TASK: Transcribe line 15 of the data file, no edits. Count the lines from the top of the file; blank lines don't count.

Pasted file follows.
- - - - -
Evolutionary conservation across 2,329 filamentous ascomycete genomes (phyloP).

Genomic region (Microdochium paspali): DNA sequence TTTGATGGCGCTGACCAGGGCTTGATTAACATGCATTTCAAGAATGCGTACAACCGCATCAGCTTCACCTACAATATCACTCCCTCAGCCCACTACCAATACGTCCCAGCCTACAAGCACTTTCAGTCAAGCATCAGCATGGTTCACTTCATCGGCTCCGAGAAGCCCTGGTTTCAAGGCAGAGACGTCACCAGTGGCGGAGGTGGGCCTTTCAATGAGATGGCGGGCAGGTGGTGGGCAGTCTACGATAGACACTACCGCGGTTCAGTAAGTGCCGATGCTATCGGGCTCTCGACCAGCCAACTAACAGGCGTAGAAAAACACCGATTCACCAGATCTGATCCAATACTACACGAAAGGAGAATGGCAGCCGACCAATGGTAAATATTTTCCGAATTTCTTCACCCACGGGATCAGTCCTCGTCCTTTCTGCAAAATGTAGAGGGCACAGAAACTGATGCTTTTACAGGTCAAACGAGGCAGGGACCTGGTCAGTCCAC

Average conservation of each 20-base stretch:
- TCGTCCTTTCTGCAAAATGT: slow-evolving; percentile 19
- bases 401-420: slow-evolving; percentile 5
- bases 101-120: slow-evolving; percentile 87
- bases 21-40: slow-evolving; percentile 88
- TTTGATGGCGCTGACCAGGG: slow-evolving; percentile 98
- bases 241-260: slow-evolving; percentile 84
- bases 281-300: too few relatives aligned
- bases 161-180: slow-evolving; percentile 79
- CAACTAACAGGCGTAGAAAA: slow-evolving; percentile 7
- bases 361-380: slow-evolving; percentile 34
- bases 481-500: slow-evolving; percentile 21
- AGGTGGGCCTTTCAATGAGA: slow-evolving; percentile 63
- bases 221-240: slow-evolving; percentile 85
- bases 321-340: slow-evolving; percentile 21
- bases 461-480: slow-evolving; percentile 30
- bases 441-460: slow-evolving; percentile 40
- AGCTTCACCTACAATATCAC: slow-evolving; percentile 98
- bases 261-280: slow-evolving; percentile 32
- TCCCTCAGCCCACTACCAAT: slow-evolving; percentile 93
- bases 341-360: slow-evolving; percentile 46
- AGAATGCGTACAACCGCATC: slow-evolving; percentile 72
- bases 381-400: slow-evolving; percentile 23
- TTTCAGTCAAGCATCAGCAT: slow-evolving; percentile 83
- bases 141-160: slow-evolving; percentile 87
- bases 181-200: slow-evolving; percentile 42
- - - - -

- AGGTGGGCCTTTCAATGAGA: slow-evolving; percentile 63